A revitalised Charlie Hodgson has today returned to the England starting line up after an absence of nearly four years.
The former Sale man, now at Saracens, has had a rollercoaster international career, but thus far he will be remembered mainly for the mistakes and poor performances that have kept him in the shadow of Wilkinson, Goode and Flood over the past few years.
2008 saw his last games for England, with missed tackles, memorably on Ma’a Nonu, poor kicking and open criticism from then coach, Rob Andrew, seeming to sum up a disappointing international career for Hodgson who many thought would now not get another chance at the top.
But Sale fans have known for years, and Saracens fans are now seeing just how good Hodgson actually is. As far as attacking goes there are fewer better players in recent English history. He single has taken some of the best defences in the world apart with his quick distribution and clever footwork. Any doubters need only watch the 2006 Premiership Final where Hodgson in the space of one game showed everything that is good about his play.
And his attacking prowess has not gone unnoticed by Stuart Lancaster. The interim coach wants to make England exciting to watch again and he feels that a player such as Hodgson at fly half can create a mindset and provide the ball for the backs to play some beautiful running Rugby that has been missing from the English game in recent years.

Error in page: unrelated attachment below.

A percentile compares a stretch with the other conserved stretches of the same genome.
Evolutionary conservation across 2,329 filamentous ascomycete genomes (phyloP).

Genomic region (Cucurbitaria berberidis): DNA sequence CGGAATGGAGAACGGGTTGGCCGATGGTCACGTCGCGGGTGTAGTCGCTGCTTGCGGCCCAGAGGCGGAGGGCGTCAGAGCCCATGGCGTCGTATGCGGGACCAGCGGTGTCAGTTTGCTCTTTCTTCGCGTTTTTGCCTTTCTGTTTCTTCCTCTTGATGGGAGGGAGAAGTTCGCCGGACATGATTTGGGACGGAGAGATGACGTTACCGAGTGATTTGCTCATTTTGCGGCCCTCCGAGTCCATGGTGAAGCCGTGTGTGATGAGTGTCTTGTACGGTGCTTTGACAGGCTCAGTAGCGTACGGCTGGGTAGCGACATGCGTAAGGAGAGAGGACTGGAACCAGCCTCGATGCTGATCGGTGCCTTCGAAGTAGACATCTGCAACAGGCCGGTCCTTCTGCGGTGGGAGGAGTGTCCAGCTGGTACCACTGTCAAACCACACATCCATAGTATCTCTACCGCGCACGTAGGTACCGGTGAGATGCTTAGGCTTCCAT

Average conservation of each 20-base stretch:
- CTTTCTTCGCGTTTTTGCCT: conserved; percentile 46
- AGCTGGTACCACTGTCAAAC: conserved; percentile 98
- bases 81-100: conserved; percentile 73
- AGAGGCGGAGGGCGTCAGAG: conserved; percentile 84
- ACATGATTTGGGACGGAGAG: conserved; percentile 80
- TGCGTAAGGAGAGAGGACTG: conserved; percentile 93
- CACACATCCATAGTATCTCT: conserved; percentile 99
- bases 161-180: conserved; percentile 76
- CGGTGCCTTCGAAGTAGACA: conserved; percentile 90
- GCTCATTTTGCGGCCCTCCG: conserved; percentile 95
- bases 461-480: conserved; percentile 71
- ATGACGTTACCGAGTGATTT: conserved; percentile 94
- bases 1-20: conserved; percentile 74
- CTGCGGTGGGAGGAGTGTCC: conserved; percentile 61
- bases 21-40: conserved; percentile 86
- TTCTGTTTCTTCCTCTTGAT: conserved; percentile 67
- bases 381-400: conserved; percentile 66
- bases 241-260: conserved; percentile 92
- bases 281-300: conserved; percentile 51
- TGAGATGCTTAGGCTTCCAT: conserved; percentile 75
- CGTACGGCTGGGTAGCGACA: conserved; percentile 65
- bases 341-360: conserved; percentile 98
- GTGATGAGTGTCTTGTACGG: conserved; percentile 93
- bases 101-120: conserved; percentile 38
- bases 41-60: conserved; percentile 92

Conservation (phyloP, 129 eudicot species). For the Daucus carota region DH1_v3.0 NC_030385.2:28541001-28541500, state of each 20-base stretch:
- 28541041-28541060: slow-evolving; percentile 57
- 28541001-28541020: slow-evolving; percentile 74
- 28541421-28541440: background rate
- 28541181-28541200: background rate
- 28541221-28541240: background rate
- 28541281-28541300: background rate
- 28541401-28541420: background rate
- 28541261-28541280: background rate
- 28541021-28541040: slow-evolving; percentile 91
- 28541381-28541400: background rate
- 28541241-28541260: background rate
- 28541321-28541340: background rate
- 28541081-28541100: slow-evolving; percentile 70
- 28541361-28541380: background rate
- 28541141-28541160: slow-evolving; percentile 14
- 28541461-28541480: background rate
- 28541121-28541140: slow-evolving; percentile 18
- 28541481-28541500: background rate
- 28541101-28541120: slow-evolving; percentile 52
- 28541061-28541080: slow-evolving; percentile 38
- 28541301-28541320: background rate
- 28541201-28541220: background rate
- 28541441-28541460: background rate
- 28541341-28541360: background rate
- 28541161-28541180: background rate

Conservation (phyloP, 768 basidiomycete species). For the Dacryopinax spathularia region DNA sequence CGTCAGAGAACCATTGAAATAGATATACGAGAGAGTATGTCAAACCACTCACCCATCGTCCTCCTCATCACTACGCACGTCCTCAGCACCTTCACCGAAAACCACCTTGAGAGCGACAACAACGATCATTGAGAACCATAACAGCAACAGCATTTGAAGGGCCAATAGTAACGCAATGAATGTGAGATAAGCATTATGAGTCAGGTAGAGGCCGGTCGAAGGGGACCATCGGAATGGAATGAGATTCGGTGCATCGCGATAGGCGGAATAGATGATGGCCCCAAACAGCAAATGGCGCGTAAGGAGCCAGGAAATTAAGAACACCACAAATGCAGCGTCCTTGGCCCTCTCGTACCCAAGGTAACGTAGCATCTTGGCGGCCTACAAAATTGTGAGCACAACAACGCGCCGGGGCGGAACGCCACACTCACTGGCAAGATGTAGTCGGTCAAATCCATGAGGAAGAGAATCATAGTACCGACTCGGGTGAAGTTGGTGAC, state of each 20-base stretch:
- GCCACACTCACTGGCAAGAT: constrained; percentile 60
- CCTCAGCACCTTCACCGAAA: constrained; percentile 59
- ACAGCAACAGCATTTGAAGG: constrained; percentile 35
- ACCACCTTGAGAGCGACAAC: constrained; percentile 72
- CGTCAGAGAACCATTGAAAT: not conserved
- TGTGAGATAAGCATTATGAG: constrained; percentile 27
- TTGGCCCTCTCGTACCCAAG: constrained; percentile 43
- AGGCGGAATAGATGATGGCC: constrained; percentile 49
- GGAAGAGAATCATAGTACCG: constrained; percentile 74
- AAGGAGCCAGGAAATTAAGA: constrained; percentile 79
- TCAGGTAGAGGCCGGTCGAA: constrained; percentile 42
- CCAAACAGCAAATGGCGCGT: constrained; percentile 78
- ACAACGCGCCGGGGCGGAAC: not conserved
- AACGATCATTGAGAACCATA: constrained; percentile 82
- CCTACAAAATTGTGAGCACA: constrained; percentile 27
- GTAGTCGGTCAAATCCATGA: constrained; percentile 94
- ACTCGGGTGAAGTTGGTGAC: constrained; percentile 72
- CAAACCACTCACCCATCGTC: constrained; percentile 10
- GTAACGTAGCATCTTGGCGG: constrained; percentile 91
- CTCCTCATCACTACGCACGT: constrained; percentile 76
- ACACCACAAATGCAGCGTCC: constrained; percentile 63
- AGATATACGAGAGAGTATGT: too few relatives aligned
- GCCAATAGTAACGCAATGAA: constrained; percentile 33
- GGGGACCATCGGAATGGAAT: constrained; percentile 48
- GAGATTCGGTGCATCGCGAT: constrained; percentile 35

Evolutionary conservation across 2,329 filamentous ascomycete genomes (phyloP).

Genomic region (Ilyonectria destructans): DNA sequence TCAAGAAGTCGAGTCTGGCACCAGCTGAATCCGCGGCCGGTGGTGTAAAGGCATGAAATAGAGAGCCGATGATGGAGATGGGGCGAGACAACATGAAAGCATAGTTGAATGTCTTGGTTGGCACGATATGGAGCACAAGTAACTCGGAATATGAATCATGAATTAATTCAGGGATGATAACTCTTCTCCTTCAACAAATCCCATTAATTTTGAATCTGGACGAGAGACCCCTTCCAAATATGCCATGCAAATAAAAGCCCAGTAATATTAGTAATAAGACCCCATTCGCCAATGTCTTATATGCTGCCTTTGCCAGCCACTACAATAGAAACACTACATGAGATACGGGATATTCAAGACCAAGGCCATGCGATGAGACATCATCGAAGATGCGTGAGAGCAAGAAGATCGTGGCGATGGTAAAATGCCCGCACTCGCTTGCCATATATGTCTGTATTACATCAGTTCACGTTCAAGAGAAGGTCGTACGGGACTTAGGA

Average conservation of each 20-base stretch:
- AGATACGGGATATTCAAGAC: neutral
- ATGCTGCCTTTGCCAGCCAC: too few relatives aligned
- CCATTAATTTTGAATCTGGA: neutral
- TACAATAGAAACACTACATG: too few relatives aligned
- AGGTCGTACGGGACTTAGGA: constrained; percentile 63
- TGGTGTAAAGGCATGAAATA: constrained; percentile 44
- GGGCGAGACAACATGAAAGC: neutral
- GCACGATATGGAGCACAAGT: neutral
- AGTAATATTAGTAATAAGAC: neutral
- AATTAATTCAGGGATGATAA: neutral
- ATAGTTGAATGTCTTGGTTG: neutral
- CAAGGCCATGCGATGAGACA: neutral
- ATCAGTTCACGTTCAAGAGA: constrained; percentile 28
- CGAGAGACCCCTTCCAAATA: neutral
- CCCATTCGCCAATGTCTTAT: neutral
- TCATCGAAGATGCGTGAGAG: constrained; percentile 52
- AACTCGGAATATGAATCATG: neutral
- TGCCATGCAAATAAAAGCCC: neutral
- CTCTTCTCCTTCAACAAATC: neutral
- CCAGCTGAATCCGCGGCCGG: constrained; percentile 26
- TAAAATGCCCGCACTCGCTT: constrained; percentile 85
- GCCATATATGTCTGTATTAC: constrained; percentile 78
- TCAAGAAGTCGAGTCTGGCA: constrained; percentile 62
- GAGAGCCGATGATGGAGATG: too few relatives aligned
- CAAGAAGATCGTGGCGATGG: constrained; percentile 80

Hodgson has admitted there were times when he thought he was “never going to get picked” but stressed that his emphasis has always remained on “working hard and never losing faith in my ability”. His move to Saracens in the summer summed up his ambitions.
He could easily have stayed at Sale, playing in a safe environment at a club that was languishing at the wrong end of the table, with fans that idolised Hodgson. But he decided to give himself one last chance at the big time, he signed for the Champions, he put himself in the position to get this chance and now, against Scotland on Saturday, he has one last chance to be England’s man.